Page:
Fannie Mae and Freddie Mac can each invest up to $850 million annually in low-income housing tax credits (LIHTCs), an increase from the previous $500 million cap, announced the Federal Housing Finance Agency (FHFA).
Within the $850 million annual funding cap, any investments above $425 million in a given year are required to be in areas that have been identified by FHFA as markets that have difficulty attracting investors.
This marks an increase in the amount of investments under the cap that must be made in targeted transactions that either support housing in Duty to Serve-designated rural areas, preserve affordable housing, support mixed-income housing, provide supportive housing, or meet other affordable housing objectives.
“Increasing the amount each enterprise can invest in the LIHTC market, especially in areas that have difficulty attracting investors, will help expand the supply of affordable housing across the country,” said acting director Sandra L. Thompson. “Today’s announcement is a part of FHFA’s continued efforts to help alleviate America’s affordable housing shortage.”
The government-sponsored enterprises were given the go-ahead to return to the LIHTC market on a limited basis in late 2017. The companies’ LIHTC investing activities were suspended after being placed into conservatorship by FHFA in 2008 during the housing market crash.
“Freddie Mac has built a robust LIHTC equity investment program, with more than 120 investments in 26 states and Puerto Rico and Guam since 2018,” said Debby Jenkins, executive vice president and head of multifamily for Freddie Mac. “This work has supported the preservation or creation of thousands of units of rental housing, meeting the needs of underserved communities throughout the country. FHFA’s announcement today will allow us to build on this work in the years to come and do so much more to meet the tremendous need for additional safe and affordable housing.”
Fannie Mae also said it will ramp up its activities as a result of the cap increase.
“LIHTC investments are one of the most impactful tools we use to create and preserve affordable housing in underserved markets. Increasing the annual cap allows us to better address the affordable housing supply shortage for low- and very low-income families,” said Michele Evans, executive vice president and head of multifamily, Fannie Mae. “Since our return to the LIHTC market in 2018, we have been able to better serve the multifamily market and play an integral role in addressing our nation’s affordable housing crisis.”
“FHFA’s increase in the cap allows us to continue to play a leadership role in supporting underserved markets and projects, including rural, supportive housing developments, and disaster-impacted areas,” added Dana Brown, vice president, multifamily, Fannie Mae. “We are a steady and reliable presence in the LIHTC equity market. This consistent support was evident over the past year when pandemic-related factors disrupted many markets and economic activities. Throughout this challenging period, Fannie Mae continued its steady pace of LIHTC investments month after month, assuring our LIHTC market partners that we planned to continue to invest throughout 2020 and beyond.”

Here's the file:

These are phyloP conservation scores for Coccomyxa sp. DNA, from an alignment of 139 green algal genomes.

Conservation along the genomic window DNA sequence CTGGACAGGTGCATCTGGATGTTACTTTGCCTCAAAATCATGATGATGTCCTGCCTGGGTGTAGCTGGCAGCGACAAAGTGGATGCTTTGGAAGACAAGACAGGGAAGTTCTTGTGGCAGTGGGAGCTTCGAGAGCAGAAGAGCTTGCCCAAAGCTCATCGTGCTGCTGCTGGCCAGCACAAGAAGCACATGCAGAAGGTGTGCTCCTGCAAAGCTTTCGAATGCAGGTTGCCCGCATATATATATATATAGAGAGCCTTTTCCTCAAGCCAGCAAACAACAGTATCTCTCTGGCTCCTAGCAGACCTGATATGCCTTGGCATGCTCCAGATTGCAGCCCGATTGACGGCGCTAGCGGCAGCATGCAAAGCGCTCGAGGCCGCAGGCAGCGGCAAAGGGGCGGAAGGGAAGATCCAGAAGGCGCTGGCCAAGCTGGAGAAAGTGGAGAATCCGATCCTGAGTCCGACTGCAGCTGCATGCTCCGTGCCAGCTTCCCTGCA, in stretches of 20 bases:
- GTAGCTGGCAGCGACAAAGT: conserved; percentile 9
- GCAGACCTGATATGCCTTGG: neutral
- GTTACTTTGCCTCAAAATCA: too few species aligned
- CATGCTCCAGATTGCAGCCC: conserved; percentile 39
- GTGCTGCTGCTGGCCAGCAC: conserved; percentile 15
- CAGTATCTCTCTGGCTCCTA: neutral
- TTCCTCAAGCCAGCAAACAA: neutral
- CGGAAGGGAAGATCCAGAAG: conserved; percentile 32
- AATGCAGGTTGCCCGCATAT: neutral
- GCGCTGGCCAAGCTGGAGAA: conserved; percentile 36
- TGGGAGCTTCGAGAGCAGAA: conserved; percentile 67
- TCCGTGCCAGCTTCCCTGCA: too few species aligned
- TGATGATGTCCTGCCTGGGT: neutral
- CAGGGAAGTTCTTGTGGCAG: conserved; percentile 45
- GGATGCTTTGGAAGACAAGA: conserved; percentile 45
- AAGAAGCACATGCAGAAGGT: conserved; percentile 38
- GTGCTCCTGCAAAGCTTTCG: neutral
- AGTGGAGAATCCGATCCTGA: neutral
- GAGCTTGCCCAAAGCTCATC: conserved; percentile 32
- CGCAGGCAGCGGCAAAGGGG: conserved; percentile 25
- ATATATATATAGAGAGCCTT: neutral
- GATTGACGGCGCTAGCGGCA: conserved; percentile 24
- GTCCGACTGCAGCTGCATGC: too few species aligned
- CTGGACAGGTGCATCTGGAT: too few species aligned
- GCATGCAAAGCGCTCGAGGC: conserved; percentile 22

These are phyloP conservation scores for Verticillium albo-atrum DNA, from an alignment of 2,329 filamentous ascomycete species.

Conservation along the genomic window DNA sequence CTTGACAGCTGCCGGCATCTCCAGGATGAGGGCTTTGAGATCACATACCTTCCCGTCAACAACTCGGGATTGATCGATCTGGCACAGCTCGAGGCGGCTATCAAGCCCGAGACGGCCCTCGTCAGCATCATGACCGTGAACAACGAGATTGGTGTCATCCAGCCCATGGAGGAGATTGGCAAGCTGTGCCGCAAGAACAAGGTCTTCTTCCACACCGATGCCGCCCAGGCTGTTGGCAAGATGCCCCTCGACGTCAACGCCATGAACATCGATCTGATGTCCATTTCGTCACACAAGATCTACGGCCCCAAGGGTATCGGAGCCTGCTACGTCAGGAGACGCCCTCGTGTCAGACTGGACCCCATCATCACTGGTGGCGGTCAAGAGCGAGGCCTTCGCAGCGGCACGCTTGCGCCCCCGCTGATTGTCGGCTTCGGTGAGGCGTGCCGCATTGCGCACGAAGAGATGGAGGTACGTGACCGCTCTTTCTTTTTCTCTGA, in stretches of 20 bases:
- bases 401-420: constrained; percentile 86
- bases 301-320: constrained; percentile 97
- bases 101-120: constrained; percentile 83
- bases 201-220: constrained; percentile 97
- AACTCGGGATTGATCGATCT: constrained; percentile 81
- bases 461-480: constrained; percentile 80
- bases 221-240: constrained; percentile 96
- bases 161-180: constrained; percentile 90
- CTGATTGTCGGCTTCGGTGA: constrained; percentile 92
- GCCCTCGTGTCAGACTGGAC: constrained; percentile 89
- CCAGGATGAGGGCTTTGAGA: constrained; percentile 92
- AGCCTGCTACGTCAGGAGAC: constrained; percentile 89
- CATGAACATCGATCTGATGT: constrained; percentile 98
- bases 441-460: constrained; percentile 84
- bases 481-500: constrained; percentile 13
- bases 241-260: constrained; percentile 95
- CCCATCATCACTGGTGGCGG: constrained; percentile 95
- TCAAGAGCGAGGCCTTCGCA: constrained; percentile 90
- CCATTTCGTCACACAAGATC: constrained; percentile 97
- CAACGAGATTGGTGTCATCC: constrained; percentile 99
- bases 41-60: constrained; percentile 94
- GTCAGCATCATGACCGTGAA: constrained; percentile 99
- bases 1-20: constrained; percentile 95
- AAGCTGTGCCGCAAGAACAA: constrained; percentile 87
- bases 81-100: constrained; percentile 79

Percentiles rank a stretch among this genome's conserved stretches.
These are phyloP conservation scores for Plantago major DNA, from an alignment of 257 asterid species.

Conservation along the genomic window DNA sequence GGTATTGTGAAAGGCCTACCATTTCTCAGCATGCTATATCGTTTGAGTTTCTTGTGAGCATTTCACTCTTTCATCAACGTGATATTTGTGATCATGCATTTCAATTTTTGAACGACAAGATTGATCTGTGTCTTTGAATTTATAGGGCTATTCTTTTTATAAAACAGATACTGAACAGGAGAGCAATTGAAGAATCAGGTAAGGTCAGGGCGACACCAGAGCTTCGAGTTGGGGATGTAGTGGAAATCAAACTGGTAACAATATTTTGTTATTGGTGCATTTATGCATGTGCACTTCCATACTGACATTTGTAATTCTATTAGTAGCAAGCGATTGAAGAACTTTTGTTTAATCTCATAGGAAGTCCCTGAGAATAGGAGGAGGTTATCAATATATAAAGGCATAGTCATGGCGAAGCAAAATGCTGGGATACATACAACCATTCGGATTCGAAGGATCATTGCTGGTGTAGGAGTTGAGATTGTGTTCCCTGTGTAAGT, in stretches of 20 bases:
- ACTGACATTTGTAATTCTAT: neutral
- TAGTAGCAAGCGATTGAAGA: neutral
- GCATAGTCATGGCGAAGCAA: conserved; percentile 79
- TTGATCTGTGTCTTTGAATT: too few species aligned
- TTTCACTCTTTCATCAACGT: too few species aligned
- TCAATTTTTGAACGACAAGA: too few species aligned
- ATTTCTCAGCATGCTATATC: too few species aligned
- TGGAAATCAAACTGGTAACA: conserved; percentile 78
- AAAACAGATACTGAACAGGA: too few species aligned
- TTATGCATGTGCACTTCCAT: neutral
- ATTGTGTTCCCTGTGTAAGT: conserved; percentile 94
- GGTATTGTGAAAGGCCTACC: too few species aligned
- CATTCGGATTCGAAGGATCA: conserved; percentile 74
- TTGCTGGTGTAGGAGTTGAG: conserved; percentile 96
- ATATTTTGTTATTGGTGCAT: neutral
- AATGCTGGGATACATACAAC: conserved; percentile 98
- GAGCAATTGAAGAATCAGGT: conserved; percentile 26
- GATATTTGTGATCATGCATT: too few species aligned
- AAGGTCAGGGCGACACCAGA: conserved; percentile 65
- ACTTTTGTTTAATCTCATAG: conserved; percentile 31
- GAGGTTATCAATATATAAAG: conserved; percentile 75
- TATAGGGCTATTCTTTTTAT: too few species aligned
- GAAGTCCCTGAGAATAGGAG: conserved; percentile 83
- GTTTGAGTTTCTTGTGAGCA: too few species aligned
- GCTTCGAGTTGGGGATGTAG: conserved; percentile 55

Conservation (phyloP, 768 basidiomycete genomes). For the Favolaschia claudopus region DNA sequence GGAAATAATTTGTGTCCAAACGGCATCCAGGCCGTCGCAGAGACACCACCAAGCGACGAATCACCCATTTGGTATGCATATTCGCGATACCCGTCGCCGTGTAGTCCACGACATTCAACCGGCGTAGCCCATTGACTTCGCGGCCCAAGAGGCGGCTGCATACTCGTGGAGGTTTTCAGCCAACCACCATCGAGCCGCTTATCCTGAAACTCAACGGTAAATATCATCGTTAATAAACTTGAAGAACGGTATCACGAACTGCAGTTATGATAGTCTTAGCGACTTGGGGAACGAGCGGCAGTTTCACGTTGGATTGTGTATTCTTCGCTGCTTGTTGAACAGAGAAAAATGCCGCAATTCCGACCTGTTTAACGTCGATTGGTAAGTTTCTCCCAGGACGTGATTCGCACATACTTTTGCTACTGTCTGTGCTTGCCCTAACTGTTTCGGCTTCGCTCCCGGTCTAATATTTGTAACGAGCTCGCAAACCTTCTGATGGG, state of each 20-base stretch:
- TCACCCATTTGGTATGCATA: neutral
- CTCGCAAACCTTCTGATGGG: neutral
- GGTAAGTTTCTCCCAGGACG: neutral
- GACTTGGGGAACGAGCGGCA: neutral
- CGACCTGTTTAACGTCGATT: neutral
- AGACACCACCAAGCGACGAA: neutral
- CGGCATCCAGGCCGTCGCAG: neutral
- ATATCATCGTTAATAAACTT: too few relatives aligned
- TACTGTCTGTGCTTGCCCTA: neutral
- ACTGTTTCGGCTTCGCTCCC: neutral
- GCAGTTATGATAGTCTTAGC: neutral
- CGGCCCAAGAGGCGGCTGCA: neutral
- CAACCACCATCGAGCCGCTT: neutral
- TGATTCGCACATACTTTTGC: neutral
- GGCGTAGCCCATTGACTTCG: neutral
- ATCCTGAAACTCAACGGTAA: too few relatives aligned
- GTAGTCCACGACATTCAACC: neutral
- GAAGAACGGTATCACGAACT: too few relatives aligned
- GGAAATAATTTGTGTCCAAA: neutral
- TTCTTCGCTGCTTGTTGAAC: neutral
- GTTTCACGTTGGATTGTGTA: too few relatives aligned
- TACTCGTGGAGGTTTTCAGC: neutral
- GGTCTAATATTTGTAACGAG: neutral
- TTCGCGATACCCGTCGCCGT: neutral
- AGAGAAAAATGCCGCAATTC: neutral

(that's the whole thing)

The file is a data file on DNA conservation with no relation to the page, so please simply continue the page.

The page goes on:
Fannie Mae has invested in affordable housing developments across the country, including Wellington North in Clarkson, New York, that will provide 50 units for senior residents, with eight designated for disabled tenants. The development is owned and operated by ODS Management.
It also has invested in Apache Manor and Sandy Park Apartments in Tulsa, Oklahoma. The project will facilitate the Rental Assistance Demonstration conversion of 318 public housing units in two properties. The Housing Authority of the City of Tulsa will provide supportive services to all residents.
Freddie Mac’s LIHTC investments also have supported key affordable housing projects, including Mamie Nichols Townhomes, a scattered-site development in the Point Breeze neighborhood of South Philadelphia. Eleven efficiency and one-bedroom units will be available for veterans with special needs, while 22 two- and three-bedroom units will be available to low-income families. Supportive services will be provided by the project’s sponsor, Women’s Community Revitalization Program.
It also is supporting the construction of 36 units of multifamily housing located near Eureka, California, on land owned by the Yurok Indian Housing Authority. The development will include 12 two-story structures featuring flats, townhomes, and rental homes. The property will target families earning no more than between 30% and 50% of the area median income. All 36 units will benefit from a tribal subsidy allowing tenants to pay 25% of their income toward rent. Social services will be provided at no cost to tenants.